Friday, November 15, 2013

Movie Review: Ender's Game

First off, a little background.  Orson Scott Card is my favorite author. All (most) of his books have read like cinematic masterpieces in my head, with scenes brilliantly made, better than George Lucas or Spielberg could ever have made them.  I would walk to the kitchen, take a break, and get something to eat or whatever, and walk back wondering what great TV show I had been watching, only to remember it was one of Card's books I had been reading feverishly all day long.  So let's make it clear that OSC's books don't need movies, they're that good by themselves.  But as Hollywood is consistently running out of original material, it's always going to find a cherished book to make a movie out of.  And this works, but only if the author has some sort of advisory role in the film.  Some examples from recent times: Where the Wild Things Are was filmed with the now late Sendak as an advisor... brilliant film (and you must go rent it and watch it, but get the soundtrack first so that you can howl and sing along with the movie). Life of Pi also had Yann Martel as a distant advisor, but the script was so faithful to the book, it hardly mattered.  While I was at the theatre, I saw the latest trailer for the next Hobbit movie, one which I will probably never see, even with Tolkien's works, and the Hobbit in particular, being of monumental importance to my life. It was done with a stretch of artistic license, and all the movies were not given approval by Tolkien's estate (although I imagine they don't mind the money coming from the book sales, etc...)

As far back as 99, Card had been writing on his blog about the status of the Ender's Game movie.  At the time, he was fighting with the film companies over the script.  Some wanted to give Ender a girl friend, to turn it into a "Kid's Movie," something that would have been totally against the book itself.  Card has never written books for children (and the one time he has, the Young Adult themed book Pathfinder, I found it unreadable.) They are about children surviving and thriving in an adult world, filled with the violence and moral decisions that exist all around us.  His books are ultimately about the transition from Blake's Lamb to the Tyger, from Innocence to Experience, from childhood happiness to ultimately, sorrowful knowledge of the essence of life and death.  Any attempt to change this theme would destroy the spirit of the book, and would ultimately fail in Card's eyes.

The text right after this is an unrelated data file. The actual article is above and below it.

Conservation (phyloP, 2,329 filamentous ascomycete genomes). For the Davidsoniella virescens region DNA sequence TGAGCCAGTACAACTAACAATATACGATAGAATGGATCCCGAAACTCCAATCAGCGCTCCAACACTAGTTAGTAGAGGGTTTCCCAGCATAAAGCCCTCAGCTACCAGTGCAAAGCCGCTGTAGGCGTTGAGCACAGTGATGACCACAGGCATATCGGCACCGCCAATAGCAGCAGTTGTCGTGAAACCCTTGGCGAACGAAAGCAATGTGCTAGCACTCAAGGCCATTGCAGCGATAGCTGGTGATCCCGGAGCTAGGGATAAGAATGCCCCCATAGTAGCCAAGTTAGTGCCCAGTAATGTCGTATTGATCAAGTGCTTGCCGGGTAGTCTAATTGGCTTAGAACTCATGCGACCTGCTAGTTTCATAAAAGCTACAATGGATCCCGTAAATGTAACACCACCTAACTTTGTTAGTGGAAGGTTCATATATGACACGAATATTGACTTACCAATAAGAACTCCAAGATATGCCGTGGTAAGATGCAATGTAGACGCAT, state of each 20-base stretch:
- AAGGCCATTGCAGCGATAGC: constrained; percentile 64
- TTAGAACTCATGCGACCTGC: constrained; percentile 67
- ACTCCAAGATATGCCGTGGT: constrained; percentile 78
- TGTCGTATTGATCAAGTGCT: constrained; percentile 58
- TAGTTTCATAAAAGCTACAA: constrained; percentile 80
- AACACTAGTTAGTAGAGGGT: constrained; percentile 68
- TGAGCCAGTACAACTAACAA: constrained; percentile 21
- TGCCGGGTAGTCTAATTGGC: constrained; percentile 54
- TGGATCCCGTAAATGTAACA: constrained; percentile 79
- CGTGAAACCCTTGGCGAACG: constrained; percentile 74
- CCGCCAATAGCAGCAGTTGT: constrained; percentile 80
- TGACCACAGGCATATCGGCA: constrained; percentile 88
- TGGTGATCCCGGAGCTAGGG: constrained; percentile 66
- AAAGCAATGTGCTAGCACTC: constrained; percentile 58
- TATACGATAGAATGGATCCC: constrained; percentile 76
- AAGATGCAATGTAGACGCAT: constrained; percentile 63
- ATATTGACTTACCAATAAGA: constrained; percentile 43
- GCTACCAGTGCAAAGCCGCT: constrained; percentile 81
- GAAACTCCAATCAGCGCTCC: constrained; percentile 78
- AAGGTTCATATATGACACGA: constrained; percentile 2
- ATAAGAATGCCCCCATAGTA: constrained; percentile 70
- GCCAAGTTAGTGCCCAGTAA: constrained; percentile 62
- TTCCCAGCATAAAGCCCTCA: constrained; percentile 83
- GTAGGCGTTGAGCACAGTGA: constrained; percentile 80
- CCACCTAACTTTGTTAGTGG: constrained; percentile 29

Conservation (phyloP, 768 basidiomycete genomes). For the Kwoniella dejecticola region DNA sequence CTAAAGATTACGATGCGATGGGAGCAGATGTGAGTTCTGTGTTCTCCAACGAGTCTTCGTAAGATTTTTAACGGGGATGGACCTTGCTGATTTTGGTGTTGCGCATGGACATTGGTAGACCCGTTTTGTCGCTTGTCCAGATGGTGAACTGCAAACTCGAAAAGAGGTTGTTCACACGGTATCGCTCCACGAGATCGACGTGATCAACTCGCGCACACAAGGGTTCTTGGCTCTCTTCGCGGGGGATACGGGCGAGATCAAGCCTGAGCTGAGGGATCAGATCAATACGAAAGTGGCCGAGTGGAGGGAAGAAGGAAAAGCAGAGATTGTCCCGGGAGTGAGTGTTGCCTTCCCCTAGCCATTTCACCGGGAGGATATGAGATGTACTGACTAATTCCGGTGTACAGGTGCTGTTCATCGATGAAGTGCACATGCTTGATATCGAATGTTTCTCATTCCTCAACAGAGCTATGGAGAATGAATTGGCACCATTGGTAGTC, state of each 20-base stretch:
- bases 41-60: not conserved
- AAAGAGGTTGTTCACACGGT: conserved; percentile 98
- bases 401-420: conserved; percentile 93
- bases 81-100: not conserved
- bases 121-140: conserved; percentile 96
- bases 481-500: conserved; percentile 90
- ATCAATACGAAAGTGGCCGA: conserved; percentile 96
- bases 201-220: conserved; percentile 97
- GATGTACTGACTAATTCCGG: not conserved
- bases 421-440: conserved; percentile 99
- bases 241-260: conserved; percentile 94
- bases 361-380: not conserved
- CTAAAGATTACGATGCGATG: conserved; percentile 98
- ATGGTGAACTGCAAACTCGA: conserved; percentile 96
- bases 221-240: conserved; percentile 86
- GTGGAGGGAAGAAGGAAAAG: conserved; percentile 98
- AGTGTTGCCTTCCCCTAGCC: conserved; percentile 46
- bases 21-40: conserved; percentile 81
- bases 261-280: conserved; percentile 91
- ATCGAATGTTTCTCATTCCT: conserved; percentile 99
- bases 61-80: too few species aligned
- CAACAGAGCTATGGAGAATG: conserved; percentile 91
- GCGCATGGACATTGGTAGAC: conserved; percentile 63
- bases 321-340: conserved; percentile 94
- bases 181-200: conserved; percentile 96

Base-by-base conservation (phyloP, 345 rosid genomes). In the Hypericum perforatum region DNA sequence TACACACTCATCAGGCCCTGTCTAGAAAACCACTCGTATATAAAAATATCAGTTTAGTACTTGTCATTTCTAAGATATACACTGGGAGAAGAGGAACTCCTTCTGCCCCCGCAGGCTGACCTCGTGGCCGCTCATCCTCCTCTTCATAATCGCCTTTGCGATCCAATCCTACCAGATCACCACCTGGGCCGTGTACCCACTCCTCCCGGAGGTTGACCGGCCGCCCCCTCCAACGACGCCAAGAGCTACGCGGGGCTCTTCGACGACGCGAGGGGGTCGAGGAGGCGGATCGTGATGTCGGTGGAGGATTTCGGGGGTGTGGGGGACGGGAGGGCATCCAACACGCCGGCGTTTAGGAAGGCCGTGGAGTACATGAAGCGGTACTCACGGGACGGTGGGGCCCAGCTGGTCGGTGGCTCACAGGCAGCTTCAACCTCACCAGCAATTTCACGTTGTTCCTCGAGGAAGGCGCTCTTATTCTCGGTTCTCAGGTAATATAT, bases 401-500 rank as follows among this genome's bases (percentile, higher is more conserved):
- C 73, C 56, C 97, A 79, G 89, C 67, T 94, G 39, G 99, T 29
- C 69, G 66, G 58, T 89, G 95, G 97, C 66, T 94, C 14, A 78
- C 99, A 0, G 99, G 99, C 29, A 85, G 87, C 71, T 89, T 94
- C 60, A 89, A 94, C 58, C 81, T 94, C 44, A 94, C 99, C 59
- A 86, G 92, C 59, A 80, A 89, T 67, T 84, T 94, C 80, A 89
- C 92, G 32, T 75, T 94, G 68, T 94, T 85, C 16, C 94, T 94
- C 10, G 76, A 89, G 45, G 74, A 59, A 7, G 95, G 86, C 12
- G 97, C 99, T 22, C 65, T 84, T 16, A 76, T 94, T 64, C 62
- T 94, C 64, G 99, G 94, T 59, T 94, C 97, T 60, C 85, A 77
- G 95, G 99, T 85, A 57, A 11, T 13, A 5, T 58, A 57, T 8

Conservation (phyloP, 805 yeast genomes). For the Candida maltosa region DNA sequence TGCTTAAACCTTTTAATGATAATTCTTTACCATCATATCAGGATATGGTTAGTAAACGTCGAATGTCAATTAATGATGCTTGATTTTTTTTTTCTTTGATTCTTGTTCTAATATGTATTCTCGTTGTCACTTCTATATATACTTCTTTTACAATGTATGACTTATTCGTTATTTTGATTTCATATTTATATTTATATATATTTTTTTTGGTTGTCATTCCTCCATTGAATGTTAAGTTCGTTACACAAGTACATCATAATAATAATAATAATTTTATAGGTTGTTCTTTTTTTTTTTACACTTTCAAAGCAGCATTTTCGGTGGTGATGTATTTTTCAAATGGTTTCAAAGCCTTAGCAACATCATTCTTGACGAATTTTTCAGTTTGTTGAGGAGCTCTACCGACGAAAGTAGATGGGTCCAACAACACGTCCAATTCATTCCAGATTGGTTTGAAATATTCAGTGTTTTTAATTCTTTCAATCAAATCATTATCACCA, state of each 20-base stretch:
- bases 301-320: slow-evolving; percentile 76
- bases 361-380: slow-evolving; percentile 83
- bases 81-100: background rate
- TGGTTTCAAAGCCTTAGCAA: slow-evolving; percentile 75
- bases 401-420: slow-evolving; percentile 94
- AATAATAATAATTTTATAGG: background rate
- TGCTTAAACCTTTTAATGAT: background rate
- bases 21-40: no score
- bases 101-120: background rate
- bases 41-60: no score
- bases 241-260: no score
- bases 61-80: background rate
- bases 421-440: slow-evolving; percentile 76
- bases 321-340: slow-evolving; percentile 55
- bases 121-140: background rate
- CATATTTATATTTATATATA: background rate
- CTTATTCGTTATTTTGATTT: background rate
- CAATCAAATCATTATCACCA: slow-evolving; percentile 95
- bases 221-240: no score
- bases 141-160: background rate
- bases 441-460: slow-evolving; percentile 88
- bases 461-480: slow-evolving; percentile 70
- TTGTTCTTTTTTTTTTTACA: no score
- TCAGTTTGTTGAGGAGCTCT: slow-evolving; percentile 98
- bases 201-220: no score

So it was back in 99, when a picture came out of Jake Lloyd reading Ender's Game as part of a literacy campaign that there was wide speculation that Jake would be Ender.  But the stubbornness of the film industry to make a movie that reflected the spirit of the book would make it impossible (well, that and the insane amount of jeering from fans at Lloyd's supposed lack of acting as the part of Anakin Skywalker which pushed him from acting all together).

I went, in 2007, to a book signing by Orson Scott Card and Aaron Johnston at the Greenville Barnes & Noble in South Carolina.  I rented a Chevy Cobalt and drove up there.  I wound up sitting next to Card's wife during the amazing signing, and she received a phone call from the producers of the movie at the signing.  She had to step away to take it.  If you ever can go to one of his book signings, it's a wonderful experience.  I've got several of my hardbacks signed.

Now, to the movie.  Orson Scott Card helped produce the movie, so I went in with full confidence that Card approved the script and helped mold it into what he thought was a faithful representation of the entire book.  Sure, there are parts of the novel which aren't in the movie, such as Peter and Valentine's Internet personas and any happenings on Earth.  Ultimately, the movie is about Ender, about what it takes to be a leader and face overwhelming odds and know that the people around you will follow you to the end, even if it means their own deaths.